Welterweight Josesito Lopez dominated John Molina Jr. with a punishing, one-sided, eighth-round TKO in a fight between former world title challengers. Lopez dropped Molina three times overall.

Many expected an action-packed fight between exciting brawlers, but Lopez, 35, of Riverside, California, controlled the fight against a much slower Molina (30-9, 24 KOs), whose best days are obviously in the rearview mirror.

"John Molina is a warrior for sure. It was a pleasure to be in the ring with Molina," Lopez said. "I want to thank [trainer] Robert Garcia and my whole team for turning my career around. I'm the 'Riverside Rocky' and I'm here to challenge all champions. I knew he wasn't going to quit. He's a warrior. I had to keep on the pressure. I was thinking that hopefully the ref and the team made the right call to finish it at the right time."

Lopez (37-8, 20 KOs) had a big first round, dropping Molina, 38, of Covina, California, with a left hand moments into the fight. As the round progressed, they went at it toe to toe, but Lopez eventually landed several hard shots and Molina went down to all fours from another left hand. He barely beat the count, and the round ended before he took any more damage.

In the seventh round, Lopez landed a series of hard jabs and then a right hand that rocked Molina. Another right hand dropped him to a knee with about 15 seconds left in the round. He beat the count and then took another powerful right hand at the bell. There was a long discussion in the corner with the referee and the ringside doctor after the round, but the fight was allowed to continue.

Referee Ray Corona watched closely in the eighth round, and when Lopez landed a short right hand, he stepped in and stopped the fight at 39 seconds.

"You can never take the fight out of a fighter. I have a never-say-die attitude and I have my whole career. It was a tough fight, but the better man won tonight," Molina said. "I wanted to keep going at the end. I thought I was still coherent and could still move well. But you can't go against what the referees say."

Guerrero wins wide decision over Thomas

Former two-division world titleholder Robert Guerrero continued his comeback with a lopsided unanimous decision over Jerry Thomas in a welterweight fight.

Guerrero won 99-91, 99-91 and 98-92 to notch his third victory in a row since coming out of a 17-month retirement in December.

Guerrero (36-6-1, 20 KOs), 36, a southpaw from Gilroy, California, was pushed by the scrappy Thomas (14-2, 8 KOs), 30, of St. Mary's, Kansas, but had little trouble. He carried most of the action against the awkward Thomas, who fought hard and never stopped trying to compete. Thomas seemed to rattle Guerrero multiple times in the ninth round with right hands to the head, but Guerrero shook it off and closed with a strong 10th round, including landing an uppercut that stunned Thomas.

After Guerrero lost three fights in a row, including a third-round knockout to Omar Figueroa Jr. in July 2017, he retired. Now he is hoping eventually to get another shot at a world title.

"I got some rounds in tonight, which was valuable. We got what we needed and boxed our way to victory," Guerrero said. "I want to get back into those bigger fights. I moved around and stayed smart in there tonight. The goal was to stick to the game plan and I did until the end of the fight. You just have to keep working out the kinks and that's what I'm going to keep doing."

Spencer destroys Gambardella

Junior middleweight Joey Spencer, who Premier Boxing Champions officials consider one of their best prospects, pummeled Travis Gambardella, knocking him down three times en route to a third-round TKO victory.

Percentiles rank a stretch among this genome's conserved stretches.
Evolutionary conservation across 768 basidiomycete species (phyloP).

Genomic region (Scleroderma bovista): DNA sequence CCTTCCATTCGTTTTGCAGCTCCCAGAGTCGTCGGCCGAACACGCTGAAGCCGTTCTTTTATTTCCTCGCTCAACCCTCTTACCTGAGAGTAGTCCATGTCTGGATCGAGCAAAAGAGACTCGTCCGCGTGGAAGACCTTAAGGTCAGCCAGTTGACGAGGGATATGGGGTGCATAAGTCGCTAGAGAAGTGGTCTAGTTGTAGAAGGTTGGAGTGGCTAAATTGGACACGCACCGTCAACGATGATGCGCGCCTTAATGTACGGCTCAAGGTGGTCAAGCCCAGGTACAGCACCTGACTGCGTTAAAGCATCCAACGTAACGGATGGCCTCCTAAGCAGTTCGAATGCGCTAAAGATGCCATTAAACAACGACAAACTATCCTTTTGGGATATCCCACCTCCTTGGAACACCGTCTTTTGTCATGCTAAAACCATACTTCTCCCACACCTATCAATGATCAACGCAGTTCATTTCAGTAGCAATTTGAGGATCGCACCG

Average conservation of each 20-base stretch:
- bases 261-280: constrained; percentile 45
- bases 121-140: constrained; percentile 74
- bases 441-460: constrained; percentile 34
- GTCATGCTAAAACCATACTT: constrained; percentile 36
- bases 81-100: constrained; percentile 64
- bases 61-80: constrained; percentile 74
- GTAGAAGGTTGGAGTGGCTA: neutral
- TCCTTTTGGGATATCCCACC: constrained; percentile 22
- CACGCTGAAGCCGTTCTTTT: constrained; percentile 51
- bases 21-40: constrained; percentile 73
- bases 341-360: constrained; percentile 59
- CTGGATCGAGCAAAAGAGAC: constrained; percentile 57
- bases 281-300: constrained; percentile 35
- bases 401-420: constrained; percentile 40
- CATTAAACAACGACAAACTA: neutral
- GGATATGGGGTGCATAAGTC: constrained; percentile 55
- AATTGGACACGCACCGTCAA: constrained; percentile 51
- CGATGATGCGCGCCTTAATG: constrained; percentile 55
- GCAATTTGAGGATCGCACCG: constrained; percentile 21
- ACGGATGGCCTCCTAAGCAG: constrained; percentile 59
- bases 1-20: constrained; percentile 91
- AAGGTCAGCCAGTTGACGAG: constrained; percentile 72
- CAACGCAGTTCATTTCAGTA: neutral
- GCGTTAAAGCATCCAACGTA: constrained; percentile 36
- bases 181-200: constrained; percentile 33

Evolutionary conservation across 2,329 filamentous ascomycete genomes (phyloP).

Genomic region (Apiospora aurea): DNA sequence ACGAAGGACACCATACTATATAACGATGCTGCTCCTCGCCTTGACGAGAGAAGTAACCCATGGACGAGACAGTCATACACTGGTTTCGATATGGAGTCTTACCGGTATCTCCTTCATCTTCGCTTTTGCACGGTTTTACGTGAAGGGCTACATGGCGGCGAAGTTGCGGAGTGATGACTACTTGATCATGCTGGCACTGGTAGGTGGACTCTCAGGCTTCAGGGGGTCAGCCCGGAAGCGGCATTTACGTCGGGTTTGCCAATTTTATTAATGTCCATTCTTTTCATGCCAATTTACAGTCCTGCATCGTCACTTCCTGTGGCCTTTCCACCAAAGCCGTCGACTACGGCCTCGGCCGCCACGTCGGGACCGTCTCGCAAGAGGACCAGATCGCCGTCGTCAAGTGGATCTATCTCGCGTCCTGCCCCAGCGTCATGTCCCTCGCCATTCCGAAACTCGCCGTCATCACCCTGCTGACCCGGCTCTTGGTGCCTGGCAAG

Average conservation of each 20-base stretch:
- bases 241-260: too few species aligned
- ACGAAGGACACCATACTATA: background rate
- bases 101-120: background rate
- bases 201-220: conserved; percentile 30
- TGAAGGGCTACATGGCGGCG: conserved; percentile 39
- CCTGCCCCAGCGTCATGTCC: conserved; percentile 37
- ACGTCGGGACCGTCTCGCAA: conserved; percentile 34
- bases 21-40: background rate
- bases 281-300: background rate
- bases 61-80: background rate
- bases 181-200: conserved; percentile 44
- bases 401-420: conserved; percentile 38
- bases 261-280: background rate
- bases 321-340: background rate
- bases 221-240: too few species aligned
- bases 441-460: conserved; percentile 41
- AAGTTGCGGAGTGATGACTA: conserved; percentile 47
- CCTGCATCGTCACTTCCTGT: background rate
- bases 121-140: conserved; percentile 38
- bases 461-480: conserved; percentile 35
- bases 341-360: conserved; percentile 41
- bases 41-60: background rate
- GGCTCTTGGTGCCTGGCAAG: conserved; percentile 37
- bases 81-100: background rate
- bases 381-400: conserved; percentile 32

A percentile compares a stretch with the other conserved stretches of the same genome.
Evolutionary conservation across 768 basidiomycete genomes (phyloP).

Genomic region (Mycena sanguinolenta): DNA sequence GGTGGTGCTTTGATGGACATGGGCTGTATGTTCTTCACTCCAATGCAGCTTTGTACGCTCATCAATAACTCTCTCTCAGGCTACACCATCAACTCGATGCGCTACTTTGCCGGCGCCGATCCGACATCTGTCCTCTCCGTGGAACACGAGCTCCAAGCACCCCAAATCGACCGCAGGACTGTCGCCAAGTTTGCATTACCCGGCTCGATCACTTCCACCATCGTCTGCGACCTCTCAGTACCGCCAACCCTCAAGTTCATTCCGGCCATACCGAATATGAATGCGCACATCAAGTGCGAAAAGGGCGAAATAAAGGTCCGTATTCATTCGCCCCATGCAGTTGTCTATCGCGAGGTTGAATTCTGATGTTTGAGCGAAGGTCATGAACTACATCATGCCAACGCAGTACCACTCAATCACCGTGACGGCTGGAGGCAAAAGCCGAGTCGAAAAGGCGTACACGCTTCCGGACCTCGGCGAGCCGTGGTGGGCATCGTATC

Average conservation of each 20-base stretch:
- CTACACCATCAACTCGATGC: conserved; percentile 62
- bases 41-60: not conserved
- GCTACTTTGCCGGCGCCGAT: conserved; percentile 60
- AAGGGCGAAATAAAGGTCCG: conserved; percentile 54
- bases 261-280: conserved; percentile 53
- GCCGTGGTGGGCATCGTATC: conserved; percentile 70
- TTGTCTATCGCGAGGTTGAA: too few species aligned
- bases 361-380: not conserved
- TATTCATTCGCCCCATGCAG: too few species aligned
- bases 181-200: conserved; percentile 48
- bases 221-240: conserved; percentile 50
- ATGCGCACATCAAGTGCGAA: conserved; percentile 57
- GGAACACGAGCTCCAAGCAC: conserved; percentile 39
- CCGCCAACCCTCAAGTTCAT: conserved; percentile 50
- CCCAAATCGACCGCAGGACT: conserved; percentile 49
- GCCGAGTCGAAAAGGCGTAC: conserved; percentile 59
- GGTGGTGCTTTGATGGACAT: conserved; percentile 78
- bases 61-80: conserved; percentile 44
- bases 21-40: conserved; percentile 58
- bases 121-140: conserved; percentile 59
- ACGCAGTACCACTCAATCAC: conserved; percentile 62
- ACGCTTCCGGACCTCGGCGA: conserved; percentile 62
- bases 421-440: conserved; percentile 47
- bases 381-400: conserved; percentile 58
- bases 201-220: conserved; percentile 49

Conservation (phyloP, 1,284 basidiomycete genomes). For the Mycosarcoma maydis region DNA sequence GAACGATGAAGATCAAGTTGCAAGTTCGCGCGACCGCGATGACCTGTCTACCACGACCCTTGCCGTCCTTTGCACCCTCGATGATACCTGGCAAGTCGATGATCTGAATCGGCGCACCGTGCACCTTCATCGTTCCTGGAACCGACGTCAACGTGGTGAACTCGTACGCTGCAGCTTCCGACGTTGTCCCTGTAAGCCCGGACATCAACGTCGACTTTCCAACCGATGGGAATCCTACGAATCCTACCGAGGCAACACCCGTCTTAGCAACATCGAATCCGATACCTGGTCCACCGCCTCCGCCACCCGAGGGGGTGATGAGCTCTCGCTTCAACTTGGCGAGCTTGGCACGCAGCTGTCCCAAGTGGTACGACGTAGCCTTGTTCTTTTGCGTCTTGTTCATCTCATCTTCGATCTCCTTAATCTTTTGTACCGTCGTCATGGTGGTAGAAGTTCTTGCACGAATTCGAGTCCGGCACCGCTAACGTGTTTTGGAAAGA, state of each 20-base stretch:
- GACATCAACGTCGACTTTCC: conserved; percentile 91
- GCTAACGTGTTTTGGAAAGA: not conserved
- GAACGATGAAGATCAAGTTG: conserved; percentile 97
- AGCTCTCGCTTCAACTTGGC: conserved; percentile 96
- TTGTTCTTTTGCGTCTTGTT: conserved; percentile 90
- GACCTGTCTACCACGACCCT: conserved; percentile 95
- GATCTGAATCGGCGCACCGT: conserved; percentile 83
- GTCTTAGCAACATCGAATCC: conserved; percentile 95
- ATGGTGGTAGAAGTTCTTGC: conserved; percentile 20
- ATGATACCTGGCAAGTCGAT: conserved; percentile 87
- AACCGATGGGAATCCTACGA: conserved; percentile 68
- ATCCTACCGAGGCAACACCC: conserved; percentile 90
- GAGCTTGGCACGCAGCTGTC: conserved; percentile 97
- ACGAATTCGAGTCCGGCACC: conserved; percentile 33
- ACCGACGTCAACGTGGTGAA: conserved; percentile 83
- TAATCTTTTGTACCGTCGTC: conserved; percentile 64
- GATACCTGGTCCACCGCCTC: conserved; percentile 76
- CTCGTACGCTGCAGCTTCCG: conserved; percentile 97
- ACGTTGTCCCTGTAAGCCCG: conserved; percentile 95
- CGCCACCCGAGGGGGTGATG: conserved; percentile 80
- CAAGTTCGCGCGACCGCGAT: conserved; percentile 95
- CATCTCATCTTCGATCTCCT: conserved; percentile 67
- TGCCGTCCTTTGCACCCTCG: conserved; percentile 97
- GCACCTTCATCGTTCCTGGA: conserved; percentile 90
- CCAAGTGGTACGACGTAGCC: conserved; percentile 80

Spencer (9-0, 7 KOs), 19, of Linden, Michigan, did as he pleased during a dominant first round. Late in the round, he hurt Gambardella (5-1-2, 2 KOs), 29, of Revere, Massachusetts, with a right hand, then dropped him with a left to the body. Gambardella barely beat the count and was down again moments later from another hook to the body.

Spencer continued to do damage in the second round, landing a brutal onslaught of punches punctuated by a left hook that dropped Gambardella for the third time. Gambardella took more hard shots through the rest of the round but fired back enough that referee Ray Corona, who was looking closely at stopping the fight, let him continue.

As Spencer continued to have his way in the third round, Corona intervened and waved off the bout at 53 seconds.

"I saw my shots coming in hard and he had already been down three times," Spencer said. "The ref was trying to make sure there wasn't another tragedy in the sport of boxing. I feel like I did what I needed to do. I felt like this was my best opponent yet."

Valenzuela wins again

Unbeaten junior lightweight Jose Valenzuela (5-0, 2 KO), of Mexico, drilled Charles Clark (2-5-1, 1 KO), of Dallas, in a first-round knockout victory. Valenzuela nailed Clark with a heavy right hand that dropped him along the ropes. He was very shaky as he attempted to get up, and referee Gerard White waved off the fight at 1:06.

Rodriguez dominates Maddox

Super middleweight Misael Rodriguez (10-5, 4 KOs), a 2016 Mexican Olympic bronze medalist, laid a beating on Brandon Maddox (7-3-1, 5 KOs), of Dallas, until his corner pulled him out of the fight after the end of the third round.

Maidana wins in Round 1

Junior welterweight Fabian Maidana (17-1, 13 KOs), the younger brother of former welterweight and junior welterweight world titlist Marcos Maidana, blew away journeyman Ramses Agaton (21-11-3, 11 KOs), of Mexico, in the first round. Maidana scored three knockdowns before referee Thomas Taylor stopped the fight at 2:07. Maidana rebounded from suffering his first defeat, a 10-round decision to Jaider Parra in January.

Lopez outpoints Garcia

In an all-Dallas featherweight bout, Juan Antonio Lopez (15-7, 6 KOs) outfought Fernando Garcia (12-2, 7 KOs) to score the upset. He won 79-73, 79-73 and 77-75 in an action fight in which he got the better of most exchanges.

Lawson KO's Zavala

Junior middleweight Leon Lawson III (12-0, 5 KOs), of Flint, Michigan, knocked out Alan Zavala (15-6, 13 KOs), of Mexico, in the second round of their scheduled eight-rounder. Lawson, the cousin of super middleweight titleholder Anthony Dirrell, dropped Zavala in the second round and referee Thomas Taylor counted him out at 2:27.

Olvera uspets Rashidi

Welterweight Alfonso Olvera (11-7-3, 4 KOs), of Mexico, upset Amon Rashidi (7-1, 5 KOs), of Dallas, in a one-sided fight. Olvera outhustled Rashidi and outpunched him throughout the bout to win 79-73, 79-73 and 78-74.

Brooks stops Valdez

Dallas light heavyweight Burley Brooks (4-0, 4 KOs) easily disposed of Fabian Valdez (3-6, 0 KOs), of Mexico, in a fight that had no remote aspect of competition. Brooks dropped Valdez four times with left hooks to the body before the fight was waved off at 2:25 of the first round.